After Collapse Hence one “intermediate” and perhaps more likely outcome could involve a period of inconclusive domestic drift, combining spreading decay in America's quality of life, national infrastructure, economic competitiveness, and social well-being, though with some belated adjustments in US foreign policy somewhat reducing the high costs and painful risks of America's lately practiced propensity for lonely interventionism.
Deepening domestic stagnation would further damage America's global standing, undercut the credibility of US international commitments, and prompt other powers to undertake an increasingly urgent—but potentially futile—search for new arrangements to safeguard their financial stability and national security.
Japan is dependent on the United States for military protection and would have to make the painful choice of accommodating China or perhaps of allying with India in joint opposition to it
Prospects of a post-America scramble may already be discreetly shaping the planning agenda of the chancelleries of the major foreign powers even if not yet dictating their actual policies States, like individuals, are driven by inherited propensities—their traditional geopolitical inclinations and their sense of history—and they differ in their ability to discriminate between patient ambition and imprudent self-delusion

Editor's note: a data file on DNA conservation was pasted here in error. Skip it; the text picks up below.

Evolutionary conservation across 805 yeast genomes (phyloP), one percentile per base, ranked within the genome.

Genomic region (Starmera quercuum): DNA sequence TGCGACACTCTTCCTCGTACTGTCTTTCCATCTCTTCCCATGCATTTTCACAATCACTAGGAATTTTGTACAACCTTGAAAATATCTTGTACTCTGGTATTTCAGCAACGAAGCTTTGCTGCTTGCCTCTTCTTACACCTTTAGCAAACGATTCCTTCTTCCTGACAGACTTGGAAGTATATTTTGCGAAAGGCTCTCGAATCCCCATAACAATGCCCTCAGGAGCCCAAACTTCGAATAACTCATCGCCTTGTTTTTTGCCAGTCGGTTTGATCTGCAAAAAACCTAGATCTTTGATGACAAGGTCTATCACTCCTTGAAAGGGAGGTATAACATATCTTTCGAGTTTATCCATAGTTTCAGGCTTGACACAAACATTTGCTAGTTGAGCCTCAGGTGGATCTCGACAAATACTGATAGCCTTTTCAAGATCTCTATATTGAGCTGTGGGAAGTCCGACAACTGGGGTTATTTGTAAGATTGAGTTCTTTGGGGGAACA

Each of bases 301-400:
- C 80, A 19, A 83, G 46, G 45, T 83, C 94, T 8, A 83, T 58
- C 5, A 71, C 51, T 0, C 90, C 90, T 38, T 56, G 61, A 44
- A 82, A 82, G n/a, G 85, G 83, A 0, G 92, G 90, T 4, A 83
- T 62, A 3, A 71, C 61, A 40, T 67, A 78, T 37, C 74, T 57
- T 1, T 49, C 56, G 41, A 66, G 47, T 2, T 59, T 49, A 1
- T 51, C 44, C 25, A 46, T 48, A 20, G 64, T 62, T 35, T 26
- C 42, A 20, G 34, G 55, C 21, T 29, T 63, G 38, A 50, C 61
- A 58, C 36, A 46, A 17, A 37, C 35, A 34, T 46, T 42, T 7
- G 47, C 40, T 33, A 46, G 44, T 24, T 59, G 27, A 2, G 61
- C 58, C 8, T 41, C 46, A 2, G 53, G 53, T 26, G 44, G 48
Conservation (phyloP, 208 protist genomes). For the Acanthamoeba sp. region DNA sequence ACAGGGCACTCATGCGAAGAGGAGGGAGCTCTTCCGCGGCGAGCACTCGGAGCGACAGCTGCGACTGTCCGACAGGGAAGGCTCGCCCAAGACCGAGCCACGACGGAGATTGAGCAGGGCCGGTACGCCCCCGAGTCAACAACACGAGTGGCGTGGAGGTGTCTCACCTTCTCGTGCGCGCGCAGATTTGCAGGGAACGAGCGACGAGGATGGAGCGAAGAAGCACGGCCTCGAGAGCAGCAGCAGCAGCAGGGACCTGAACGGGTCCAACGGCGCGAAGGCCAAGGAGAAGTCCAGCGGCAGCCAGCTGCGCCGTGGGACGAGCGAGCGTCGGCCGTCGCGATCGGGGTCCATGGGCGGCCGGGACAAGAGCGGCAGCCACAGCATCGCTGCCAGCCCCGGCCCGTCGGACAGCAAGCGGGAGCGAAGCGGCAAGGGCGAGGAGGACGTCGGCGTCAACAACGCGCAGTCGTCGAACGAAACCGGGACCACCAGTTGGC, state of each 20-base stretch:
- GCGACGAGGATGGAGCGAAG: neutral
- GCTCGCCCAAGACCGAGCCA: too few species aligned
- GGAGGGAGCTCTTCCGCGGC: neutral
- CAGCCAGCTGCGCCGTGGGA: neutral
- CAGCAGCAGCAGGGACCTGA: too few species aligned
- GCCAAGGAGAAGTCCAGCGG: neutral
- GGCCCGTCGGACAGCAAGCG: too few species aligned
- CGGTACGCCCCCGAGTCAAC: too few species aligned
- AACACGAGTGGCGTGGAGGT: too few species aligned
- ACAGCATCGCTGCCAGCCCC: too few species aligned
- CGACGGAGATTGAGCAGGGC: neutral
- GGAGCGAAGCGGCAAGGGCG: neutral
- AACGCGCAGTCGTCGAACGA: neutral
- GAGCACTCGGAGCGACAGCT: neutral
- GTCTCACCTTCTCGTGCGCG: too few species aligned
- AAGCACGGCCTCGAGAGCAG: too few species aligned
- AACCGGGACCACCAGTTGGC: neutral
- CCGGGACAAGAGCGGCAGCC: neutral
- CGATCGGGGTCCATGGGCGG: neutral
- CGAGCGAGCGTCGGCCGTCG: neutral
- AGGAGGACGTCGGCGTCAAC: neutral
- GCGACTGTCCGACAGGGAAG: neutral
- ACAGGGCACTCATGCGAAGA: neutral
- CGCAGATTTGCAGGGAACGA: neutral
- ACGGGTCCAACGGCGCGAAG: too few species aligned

China's remarkable economic momentum, its capacity for decisive political decisions motivated by clearheaded and self-centered national interest, its relative freedom from debilitating external commitments, and its steadily increasing military potential coupled with the worldwide expectation that soon it will challenge America's premier global status justify ranking China just below the United States in the current international hierarchy.